Tag: exoplanet atmospheres

Webb Telescope Finds No Signs of a Thick Atmosphere Around a Second TRAPPIST-1 Planet

The TRAPPIST-1 system, with its seven rocky planets orbiting close to their red dwarf Sun, is of great interest to planetary scientists and astrobiologists. Several early exoplanet James Webb Space Telescope observations have focused on the system and whether its planets have atmospheres.  So far, the results are less than promising, but the habitable zone TRAPPIST-1 planets have yet to be characterized. {NASA/JPL-Caltech/R. Hurt, T. Pyle (IPAC)}

Among the most eagerly awaited results from the early observations of the James Webb Space Telescope (JWST) is whether or not the seven rocky planets of the TRAPPIST-1 system have atmospheres.

The TRAPPIST-1 planets are close to us (40 light-years away), are all solid rather than gaseous, and they orbit a cool and small sun that makes the planets easier to observe and measure.  Not surprisingly, all seven of the planets in the system will be observed during the first year of JWST observations and the results have begun to come in.

And so far, at least, the planets do not have atmospheres, or at least don’t have substantial atmospheres.

The planet closest to its sun, TRAPPIST 1-b was determined to be devoid of an atmosphere earlier this year and last week a Nature paper reportsed that TRAPPIST 1-C also does not appear to have anything more than a very thin atmosphere.

Neither findings was completely surprising, since these are the two planets closest to the star.  But even so, the results indicate that gaseous atmospheres require a particular collection of planetary, stellar and system conditions that may be difficult to achieve.

“TRAPPIST-1 c is interesting because it’s basically a Venus twin,” explained co-author Laura Kreidberg, co-author of the paper and and Director at Max Planck Institute for Astronomy in Germany. “It’s about the same size as Venus and receives a similar amount of radiation from its host star as Venus gets from the Sun.”

Before the observations, she said “we thought it could have a thick carbon dioxide atmosphere like Venus.”  But now, “we can definitely rule out a thick and Venus-like atmosphere.”

In a Max Planck Institute release, the large international team studying TRAPPIST 1-C reports that while faint signals of a possible thin atmosphere were detected, that data did not come from a detection of atmospheric chemicals.  A barren rock with a surface layer of material weathered from stellar irradiation, it reported, could explain the observations equally well as a thin atmosphere would.Read more

The Just-Approved European ARIEL Mission Will Be First Dedicated to Probing Exoplanet Atmospheres


The Ariel space telescope will explore the atmospheres of exoplanets. (Artist impression, ESA)

The European Space Agency (ESA) has approved the ARIEL space mission—the world’s first dedicated exoplanet atmosphere sniffer— to fly in 2028.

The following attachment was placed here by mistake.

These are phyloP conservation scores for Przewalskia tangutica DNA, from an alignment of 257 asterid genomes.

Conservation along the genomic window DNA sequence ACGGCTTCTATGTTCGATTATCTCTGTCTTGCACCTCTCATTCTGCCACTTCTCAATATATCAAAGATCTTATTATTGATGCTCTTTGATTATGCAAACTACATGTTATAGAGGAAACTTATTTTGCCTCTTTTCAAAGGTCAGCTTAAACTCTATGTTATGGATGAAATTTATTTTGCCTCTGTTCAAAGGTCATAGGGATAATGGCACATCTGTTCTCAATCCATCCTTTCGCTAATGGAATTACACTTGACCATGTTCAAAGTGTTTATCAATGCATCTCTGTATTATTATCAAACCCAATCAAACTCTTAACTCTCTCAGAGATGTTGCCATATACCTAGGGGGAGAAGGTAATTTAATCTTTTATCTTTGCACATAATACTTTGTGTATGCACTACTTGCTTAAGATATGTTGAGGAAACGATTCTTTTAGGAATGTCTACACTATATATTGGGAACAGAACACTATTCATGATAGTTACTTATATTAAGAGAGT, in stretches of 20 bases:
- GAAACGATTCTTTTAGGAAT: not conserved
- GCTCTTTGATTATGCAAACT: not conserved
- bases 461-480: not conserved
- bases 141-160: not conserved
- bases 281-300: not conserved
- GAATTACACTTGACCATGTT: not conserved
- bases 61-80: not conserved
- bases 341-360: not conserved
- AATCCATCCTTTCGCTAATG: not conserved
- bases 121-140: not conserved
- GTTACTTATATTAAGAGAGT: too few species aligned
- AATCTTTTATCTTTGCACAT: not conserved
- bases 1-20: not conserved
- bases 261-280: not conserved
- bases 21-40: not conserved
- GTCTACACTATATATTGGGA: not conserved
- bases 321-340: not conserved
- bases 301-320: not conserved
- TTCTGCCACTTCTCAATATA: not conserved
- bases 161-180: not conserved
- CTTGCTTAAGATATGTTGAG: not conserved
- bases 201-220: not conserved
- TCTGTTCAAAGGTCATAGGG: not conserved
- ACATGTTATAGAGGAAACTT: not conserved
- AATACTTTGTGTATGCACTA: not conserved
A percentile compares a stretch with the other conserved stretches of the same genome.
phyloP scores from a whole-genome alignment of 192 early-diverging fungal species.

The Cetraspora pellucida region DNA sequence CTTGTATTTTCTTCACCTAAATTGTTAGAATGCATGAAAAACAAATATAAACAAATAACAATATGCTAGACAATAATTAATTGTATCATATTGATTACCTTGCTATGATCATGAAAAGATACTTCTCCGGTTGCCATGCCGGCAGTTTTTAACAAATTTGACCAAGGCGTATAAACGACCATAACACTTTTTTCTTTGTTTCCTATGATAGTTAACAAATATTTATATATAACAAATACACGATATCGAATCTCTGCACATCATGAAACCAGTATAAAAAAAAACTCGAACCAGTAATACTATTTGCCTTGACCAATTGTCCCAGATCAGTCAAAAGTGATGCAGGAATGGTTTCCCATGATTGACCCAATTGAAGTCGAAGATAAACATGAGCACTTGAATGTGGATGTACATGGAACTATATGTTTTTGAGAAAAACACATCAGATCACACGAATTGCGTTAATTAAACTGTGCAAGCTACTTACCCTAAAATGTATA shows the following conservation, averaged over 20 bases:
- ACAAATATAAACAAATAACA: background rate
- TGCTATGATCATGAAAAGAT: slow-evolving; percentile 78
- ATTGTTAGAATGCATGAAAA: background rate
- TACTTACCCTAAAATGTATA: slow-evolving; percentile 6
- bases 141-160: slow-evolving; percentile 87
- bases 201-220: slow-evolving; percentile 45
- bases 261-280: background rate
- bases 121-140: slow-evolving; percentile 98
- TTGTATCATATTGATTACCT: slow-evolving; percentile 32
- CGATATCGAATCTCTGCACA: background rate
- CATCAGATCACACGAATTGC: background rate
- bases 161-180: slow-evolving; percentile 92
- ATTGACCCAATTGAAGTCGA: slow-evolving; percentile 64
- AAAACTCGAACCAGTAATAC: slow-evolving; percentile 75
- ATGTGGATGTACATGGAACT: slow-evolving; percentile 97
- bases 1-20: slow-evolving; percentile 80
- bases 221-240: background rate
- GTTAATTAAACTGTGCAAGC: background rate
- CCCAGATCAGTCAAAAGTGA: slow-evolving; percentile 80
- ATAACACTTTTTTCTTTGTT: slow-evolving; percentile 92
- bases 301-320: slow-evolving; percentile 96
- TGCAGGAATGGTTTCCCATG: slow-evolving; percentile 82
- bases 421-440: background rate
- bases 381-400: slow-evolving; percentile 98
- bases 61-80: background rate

ARIEL stands for the “Atmospheric Remote-sensing Infrared Exoplanet Large-Survey mission.” It is a space telescope that can detect which atoms and molecules are present in the atmosphere of an exoplanet.

The mission was selected as a medium class mission in the ESA Cosmic Vision program; the agency’s decadal plan for space missions that spans 2015 – 2025.

One of the central themes for Cosmic Vision is uncovering the conditions for planet formation and the origins of life. This has resulted in three dedicated exoplanet missions within the same decadal plan. ARIEL will join CHEOPS (in the small class mission category) and PLATO (another medium class mission) in studying worlds beyond our own sun.

Yet ARIEL is a different type of telescope from the other exoplanet-focused missions. To understand why, we need to examine what properties we can observe of these distance exo-worlds.

Exoplanet missions can be broadly divided into two types. The first type are the exoplanet hunter missions that search the skies for new worlds.

These are spacecraft and instruments such as the NASA Kepler Space Telescope. Since it launched in 2009, Kepler has been an incredibly prolific planet hunter. The telescope has found thousands of planets, modeled their orbits and told us about the distribution of their sizes.

From Kepler, we have learnt that planet formation is common, that it can occur around stars far different from our own sun, and that these worlds can have a vast range of sizes and myriad of orbits quite unlike our own Solar System.


Current and future (or proposed) space missions with capacities to identify and characterize exoplanets.  The very productive CoRotT mission is, however, missing.  It searched for and found many exoplanets from 2006 to 2013.  (NASA,ESA: T. Wynne/JPL, composited by Barbara Aulicino)


However, the information Kepler is able to provide about individual planets is very limited. The telescope monitors stars for the tiny drop in light as the planet crosses (or “transits”) the star’s surface. From this, astronomers can measure the radius of the planet and its orbital period but nothing about the planet’s surface conditions.

The result is a little like knowing the number of students and distribution of grades in a particular school, but having no idea if the student who sits in the third row actually likes math.… Read more

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